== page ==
Keeping the kids entertained during the school holidays doesn’t need to be expensive. It is a perfect time to bond with your children and create memories. Here are just some ideas that are not only great fun, but will help them discover new experiences, keep their minds sharp and develop their thinking and learning outside of the classroom.
Everyone loves a bake-off and if you do this at the beginning of the school holidays you can have a stock of snacks without blowing the budget. New Zealand’s iconic cookbook, Edmonds has some great simple baking ideas here. The kids may like to start their own recipe book in a scrap book or online and add photos of their creations. Baking is a great way to practice reading comprehension and learn how to follow instructions. The process of weighing, measuring, dividing mixtures into individual cakes or cookies encourages mathematical thinking.
Why not give baking bread a go? It has been the big buzz of lockdowns, particularly sourdough bread. Baking bread is a great opportunity to learn some science fundamentals in a fun way – for example how yeast produces carbon dioxide bubbles, and why bread rises before you even bake it. Or how does sourdough bread work without yeast?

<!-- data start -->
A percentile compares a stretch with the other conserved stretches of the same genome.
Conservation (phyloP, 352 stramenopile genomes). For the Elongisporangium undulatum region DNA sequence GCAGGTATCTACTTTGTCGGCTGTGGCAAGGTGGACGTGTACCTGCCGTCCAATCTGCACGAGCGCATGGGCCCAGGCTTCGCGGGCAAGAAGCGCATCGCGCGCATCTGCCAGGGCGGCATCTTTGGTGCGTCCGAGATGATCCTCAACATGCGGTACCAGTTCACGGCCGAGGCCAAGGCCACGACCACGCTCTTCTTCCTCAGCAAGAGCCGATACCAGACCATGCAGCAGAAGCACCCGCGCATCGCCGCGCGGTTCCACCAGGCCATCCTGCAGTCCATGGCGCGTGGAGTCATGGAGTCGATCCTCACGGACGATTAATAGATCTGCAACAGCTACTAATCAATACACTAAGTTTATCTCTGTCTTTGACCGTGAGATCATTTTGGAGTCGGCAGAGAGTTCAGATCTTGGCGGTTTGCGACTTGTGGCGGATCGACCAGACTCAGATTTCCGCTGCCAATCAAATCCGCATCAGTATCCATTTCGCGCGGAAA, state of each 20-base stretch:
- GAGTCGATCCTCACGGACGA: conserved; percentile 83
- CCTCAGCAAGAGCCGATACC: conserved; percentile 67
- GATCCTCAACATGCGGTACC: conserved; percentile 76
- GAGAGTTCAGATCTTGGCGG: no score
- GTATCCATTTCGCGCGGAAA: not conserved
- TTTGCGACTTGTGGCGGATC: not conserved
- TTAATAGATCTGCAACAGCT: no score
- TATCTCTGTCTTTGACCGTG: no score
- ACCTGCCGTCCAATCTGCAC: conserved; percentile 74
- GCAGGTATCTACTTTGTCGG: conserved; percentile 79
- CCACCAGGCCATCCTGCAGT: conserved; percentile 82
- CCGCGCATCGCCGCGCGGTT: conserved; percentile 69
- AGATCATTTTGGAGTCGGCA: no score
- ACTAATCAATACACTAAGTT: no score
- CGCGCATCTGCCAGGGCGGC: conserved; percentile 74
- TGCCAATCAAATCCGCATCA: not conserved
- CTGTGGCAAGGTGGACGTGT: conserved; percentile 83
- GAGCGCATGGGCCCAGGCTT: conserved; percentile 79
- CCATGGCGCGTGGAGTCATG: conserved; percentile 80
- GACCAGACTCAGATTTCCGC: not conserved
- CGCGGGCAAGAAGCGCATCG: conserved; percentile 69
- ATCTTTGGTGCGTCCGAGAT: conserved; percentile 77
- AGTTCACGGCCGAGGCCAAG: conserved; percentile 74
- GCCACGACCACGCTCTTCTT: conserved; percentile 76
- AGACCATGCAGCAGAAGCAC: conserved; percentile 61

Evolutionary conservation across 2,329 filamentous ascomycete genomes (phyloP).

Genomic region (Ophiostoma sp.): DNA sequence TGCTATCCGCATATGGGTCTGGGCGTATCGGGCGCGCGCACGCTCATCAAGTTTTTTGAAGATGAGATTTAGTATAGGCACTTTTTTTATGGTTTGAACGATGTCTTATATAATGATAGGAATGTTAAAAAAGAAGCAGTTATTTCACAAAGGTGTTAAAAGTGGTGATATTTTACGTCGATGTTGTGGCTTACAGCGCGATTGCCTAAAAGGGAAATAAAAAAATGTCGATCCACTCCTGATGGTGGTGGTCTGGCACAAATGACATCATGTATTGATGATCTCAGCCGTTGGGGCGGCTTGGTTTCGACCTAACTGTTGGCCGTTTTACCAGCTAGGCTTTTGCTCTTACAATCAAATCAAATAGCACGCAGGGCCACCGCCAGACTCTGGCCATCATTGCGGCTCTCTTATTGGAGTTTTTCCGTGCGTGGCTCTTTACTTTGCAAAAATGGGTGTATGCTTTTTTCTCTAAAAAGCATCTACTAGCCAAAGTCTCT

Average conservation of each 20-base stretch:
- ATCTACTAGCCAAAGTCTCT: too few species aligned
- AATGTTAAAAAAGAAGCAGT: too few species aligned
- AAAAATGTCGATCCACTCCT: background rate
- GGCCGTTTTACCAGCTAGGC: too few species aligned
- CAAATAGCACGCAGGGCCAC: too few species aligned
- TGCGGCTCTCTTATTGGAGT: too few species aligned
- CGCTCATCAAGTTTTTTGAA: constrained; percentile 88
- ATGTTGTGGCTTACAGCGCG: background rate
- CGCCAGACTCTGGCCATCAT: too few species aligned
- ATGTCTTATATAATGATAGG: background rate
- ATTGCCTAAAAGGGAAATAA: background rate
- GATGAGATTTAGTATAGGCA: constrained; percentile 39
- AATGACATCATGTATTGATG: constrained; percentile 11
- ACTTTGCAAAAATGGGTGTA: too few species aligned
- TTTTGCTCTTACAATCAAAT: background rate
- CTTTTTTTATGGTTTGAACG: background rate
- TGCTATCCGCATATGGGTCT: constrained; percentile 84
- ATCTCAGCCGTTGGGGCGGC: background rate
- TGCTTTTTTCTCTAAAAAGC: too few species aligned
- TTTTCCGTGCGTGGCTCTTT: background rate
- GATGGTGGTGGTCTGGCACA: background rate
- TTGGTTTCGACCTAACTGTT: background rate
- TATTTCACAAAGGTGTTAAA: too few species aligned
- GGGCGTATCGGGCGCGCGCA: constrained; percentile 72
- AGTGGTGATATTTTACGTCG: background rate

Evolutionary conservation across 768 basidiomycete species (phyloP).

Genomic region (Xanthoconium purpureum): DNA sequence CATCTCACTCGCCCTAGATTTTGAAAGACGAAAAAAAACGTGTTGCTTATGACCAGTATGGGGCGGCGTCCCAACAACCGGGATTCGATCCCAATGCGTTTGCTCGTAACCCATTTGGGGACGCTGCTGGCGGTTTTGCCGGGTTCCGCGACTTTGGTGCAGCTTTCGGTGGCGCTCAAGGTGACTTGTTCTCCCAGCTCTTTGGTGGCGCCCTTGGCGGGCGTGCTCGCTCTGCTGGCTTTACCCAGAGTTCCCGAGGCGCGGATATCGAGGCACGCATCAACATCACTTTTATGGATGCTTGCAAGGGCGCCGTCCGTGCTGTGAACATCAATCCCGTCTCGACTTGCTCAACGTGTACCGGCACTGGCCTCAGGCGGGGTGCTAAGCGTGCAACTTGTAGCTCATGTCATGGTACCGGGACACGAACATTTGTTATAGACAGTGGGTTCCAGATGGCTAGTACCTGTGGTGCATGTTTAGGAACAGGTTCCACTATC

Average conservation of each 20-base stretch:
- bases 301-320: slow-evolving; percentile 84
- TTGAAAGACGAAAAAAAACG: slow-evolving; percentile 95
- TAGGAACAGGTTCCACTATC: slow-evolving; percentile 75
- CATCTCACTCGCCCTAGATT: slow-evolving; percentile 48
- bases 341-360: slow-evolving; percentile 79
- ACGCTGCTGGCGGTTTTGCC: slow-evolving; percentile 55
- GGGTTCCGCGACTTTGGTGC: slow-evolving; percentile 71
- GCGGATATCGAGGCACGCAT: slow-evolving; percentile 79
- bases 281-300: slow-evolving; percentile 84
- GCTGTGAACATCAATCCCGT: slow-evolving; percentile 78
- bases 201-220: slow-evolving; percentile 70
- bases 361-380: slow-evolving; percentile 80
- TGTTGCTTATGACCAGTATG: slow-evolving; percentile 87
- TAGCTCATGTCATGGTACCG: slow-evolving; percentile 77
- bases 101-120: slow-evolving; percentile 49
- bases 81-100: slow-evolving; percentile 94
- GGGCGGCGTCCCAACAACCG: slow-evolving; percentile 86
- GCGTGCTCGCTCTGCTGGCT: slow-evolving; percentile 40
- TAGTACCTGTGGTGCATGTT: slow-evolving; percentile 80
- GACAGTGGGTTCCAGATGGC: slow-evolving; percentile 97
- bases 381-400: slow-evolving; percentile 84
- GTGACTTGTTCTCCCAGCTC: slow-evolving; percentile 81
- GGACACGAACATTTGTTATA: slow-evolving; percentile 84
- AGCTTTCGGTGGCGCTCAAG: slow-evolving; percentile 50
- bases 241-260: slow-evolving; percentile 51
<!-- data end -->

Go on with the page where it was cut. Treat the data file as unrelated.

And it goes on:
There has been much debate about this in the news so you could collect some articles to study together and try out which method works best. At the end of it, not only will the house smell delicious, but you can all share the loaf – is there anything better than hot bread out of the oven with lashings of butter and jam or cheese.
Camping during school holidays is a Kiwi institution. It is a great way to get outside, immerse yourself in nature, and learn about the environment. It doesn’t need to be at expensive campsites. The Department of Conservation website has suggestions for places where you can pitch up.
Or you don’t even have to travel at all – head for your nearest park or reserve (always check rules around camping), or kids love camping outside in the back garden. There are endless learning experiences in camping, from pitching the tent (that’s PhD level for most adults), cooking on a campfire, identifying local flora and fauna and New Zealand wildlife. Plus, you can put sustainability practices into action, getting the kids to think about how to leave zero waste.
Trip to the beach
Luckily in New Zealand we are never too far from the coastline and a trip to the beach is interesting whatever the season. Building sandcastles, making a hut from driftwood, making moats and holes, fetching buckets of water and collecting shells and stones, all encourage children to think about mathematics such as volume and counting. If it is summer, hone those swimming skills.
Just remember to check for rips and tides and always get in the water with the children and always swim between the flags. A great statistic to share with the children is that no one in New Zealand has ever drowned swimming between the flags. When you get home you can use the shells to make necklaces or hanging art and paint the stones.
Get on yer bike